I didn’t always worship raisins. As a kid, I insisted they were inferior to fruit snacks and fake-cheese filled crackers. Then, one day during breakfast at university, I reached into the opaque plastic cereal bin and pulled out a scoop of Fruit ‘n’ Fibre cereal instead of Crunchy Nut. I converted immediately thanks to those chewy-sweet raisins. Raisins do that to you: they lodge stick themselves into your daily routine.
Have you examined the folds along the raisin’s skin, shrinking as they near the oval ends? Or are raisins simply an afterthought in your cinnamon-spiked bagel? Raisins are more than a snack. Their history, rarity and ubiquity have created lore and merit reverence.
I am not the only raisin freak; raisins boast a global, historic fandom. Persians and Egyptians have enjoyed raisins since 2000 B.C. In ancient Greece and Rome, athletes won raisins in competitions. Residents of China’s Xinjiang province — which borders Mongolia — build Chunche, large, well-ventilated structures for drying mass amounts of grapes. Victorian revellers played Snapdragon — a holiday game that required participants to snatch raisins from a bowl of flaming brandy. Amidst scorched tongues and burnt fingers, a golden raisin waited to assure good luck for one player. Whether inspiring athletic ability, erecting special drying facilities, or causing burns, seemingly simple raisins coerce admirers to toil for ambrosia.
Despite plenty of outlandish raisins tradition, most honour raisins as a delicious food. Take mincemeat — a popular Christmas treat made from raisins, candied fruit and spices. Although cooks once used it to preserve meat for the winter, the rich filling now signals ‘holiday’ for Brits eager for Mr. Kipling’s mini-mince pies to arrive at Sainsbury. Similarly, hot cross buns — a yeasted sweet roll with currants — were once more than a pre-Easter treat. They supposedly kept away mould, maintained friendships and protected kitchens from evil spirits. During Nowruz, Persian New Year, and Mehregan, the autumn harvest festival, cooks feature raisins in cookies and rice dishes to display bounty and thanks. Then there’s China’s polu rice, Austria’s raisin-studded apfelstrudel and Sicily’s raisin-studded pasta con le sarde. For those who think of raisins as a regular snack, these holiday traditions demonstrate that it’s not just cereal that gets us hooked on the dried fruit.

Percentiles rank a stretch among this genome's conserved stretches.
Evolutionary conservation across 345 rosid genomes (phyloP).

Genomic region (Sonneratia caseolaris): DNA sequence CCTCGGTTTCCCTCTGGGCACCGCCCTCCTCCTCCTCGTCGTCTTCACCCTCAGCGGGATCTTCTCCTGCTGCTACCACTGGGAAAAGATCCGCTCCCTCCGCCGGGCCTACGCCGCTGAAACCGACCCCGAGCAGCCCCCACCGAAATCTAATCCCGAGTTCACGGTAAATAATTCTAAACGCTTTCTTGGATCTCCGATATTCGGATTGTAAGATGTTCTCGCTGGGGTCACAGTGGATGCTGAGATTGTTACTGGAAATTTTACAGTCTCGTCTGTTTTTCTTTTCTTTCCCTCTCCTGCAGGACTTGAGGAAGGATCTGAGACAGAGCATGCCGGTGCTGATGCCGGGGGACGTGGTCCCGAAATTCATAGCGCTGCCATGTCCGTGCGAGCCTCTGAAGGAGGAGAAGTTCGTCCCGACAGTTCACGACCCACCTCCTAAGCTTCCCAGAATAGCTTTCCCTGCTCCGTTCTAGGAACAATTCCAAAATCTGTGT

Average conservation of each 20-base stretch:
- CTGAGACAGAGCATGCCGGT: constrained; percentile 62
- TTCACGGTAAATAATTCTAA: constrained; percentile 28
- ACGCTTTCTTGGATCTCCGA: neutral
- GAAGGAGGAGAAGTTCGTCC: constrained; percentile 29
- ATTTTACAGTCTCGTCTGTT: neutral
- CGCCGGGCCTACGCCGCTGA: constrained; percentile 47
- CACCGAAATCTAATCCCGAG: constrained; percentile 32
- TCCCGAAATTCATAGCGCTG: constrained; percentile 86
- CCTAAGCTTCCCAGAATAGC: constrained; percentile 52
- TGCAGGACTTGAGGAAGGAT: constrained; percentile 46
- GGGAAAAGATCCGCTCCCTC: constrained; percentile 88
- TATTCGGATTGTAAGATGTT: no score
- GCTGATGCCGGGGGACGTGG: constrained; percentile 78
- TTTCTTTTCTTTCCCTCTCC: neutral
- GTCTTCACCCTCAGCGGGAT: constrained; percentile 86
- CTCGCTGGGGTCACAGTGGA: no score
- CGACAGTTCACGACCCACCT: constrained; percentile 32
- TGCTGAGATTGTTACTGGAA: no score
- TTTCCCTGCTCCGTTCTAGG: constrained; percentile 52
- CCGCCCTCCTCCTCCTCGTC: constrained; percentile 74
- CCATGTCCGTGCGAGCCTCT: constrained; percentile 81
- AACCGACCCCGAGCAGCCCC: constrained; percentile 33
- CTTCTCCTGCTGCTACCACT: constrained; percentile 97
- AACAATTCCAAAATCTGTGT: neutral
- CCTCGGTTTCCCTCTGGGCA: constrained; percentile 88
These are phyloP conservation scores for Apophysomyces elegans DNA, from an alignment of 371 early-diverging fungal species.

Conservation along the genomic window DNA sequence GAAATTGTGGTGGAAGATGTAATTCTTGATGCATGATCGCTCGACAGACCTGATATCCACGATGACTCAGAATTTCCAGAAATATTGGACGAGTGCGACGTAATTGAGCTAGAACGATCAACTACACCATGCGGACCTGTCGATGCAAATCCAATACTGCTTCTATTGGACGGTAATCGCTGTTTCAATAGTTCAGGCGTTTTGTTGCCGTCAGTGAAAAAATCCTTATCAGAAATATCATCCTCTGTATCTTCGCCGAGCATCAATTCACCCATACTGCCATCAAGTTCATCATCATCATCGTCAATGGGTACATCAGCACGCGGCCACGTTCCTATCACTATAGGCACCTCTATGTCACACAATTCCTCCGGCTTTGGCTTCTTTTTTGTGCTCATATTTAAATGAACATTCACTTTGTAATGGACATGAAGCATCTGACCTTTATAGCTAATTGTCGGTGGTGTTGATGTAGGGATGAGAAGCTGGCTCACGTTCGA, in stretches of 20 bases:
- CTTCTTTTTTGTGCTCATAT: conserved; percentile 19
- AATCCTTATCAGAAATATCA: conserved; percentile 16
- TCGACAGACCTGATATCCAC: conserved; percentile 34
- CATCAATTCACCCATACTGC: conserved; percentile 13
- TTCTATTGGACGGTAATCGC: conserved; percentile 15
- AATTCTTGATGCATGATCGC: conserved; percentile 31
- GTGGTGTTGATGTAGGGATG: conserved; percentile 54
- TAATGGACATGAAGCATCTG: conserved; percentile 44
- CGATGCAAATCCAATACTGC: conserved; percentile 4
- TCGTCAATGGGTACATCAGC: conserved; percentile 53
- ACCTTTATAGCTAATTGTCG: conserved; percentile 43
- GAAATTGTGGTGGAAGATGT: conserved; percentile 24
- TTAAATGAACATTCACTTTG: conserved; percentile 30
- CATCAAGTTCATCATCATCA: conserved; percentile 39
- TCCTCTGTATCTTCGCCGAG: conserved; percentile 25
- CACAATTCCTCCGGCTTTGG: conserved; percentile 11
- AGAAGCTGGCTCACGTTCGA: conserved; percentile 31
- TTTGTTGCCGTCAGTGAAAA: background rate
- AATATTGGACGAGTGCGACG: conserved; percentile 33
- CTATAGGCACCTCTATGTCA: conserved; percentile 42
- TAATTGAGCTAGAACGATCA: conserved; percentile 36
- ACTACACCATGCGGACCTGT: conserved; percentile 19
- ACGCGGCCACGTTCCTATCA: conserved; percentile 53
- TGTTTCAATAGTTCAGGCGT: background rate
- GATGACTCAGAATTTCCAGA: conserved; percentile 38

Today raisins aren’t only for holidays. With the snack box, raisins transitioned from treat to daily food. When California began to industrialise raisin production in the late-nineteenth century, growers needed consumers to regard raisins as a common ingredient to ensure a market for their product. Marketing gimmicks, like the Sun Maid Raisin girl, helped. Sun Maid’s founder allegedly saw a gorgeous girl drying her hair in the California sun and decided her smiling face would perfectly represent the raisin ethos. Thus, consumers saw raisins as symbols of life, beauty and health when consumed in regular, bountiful quantities previously reserved only for the wealthy during holidays.
Regardless of the Sun Maid girl’s legacy, raisin demand grew and cultivation practices developed. There were machines that shook grape trees, automatically separating grapes destined for wine from those for raisins. Growers welcomed methods for speeding up the drying process. This industrial growth helped California produce the approximately 1.9 tonnes it grows annually. American and Canadians eat about two thirds of these raisins while Japan and the UK receive most of the remainder for use in curry rice and my beloved cereal. Since the industrialisation of raisin production in the US, the raisin has ceased to be a natural miracle and become an international commodity and daily indulgence.
But California doesn’t monopolise global raisin production. Turkey, Greece, Iran and Afghanistan are among the largest producers, with Australia not far behind. From Turkey’s golden sultanas and Iran’s green long kashmar raisins to Australia’s packaged Sunbeam raisins and Greece’s Zante currants, there are enough raisin varieties for each country to maintain demand. While the differences between these varieties may seem minute, you don’t need to be a raisin connoisseur to discern between slightly vegetal green raisins and wine-y jumbo Flame raisins.
Then there are the grades and drying methods that mark the difference between stale trail mix raisins and pricey organic boxes. Ranging from Grade A to C, a top grade raisin has 18% hydration and is made from a mature grape. Raisins with 5% sugar and those with 15% sugar and grapes that were either ¾ matured or fully matured are classed separately. Ardent raisin-fans might argue that these unique grapes require distinct drying treatments. Grapes can be: dried on the vine, coated in oil, or sun dried in trays. This means we can variously enjoy and scorn: spongy muesli raisins, gummy-candy like trail-mix raisins and resilient boxed raisins. Even when we don’t taste them, raisins present a host of meanings, ready to be parsed out and analysed, before being gobbled up in pies, pastry and paper packs.
Raisins aren’t a quotidian snack. Raisins are a complex food, evolved over millennia to display wealth, fortune and culture. We should realise this. We should realise that this seemingly ordinary food never ceases to induce awe. From the intricate folds to the intricate history, raisins capture the wonder of society, science and culture in less than a gram.
Second image: Flickr via JD Hancock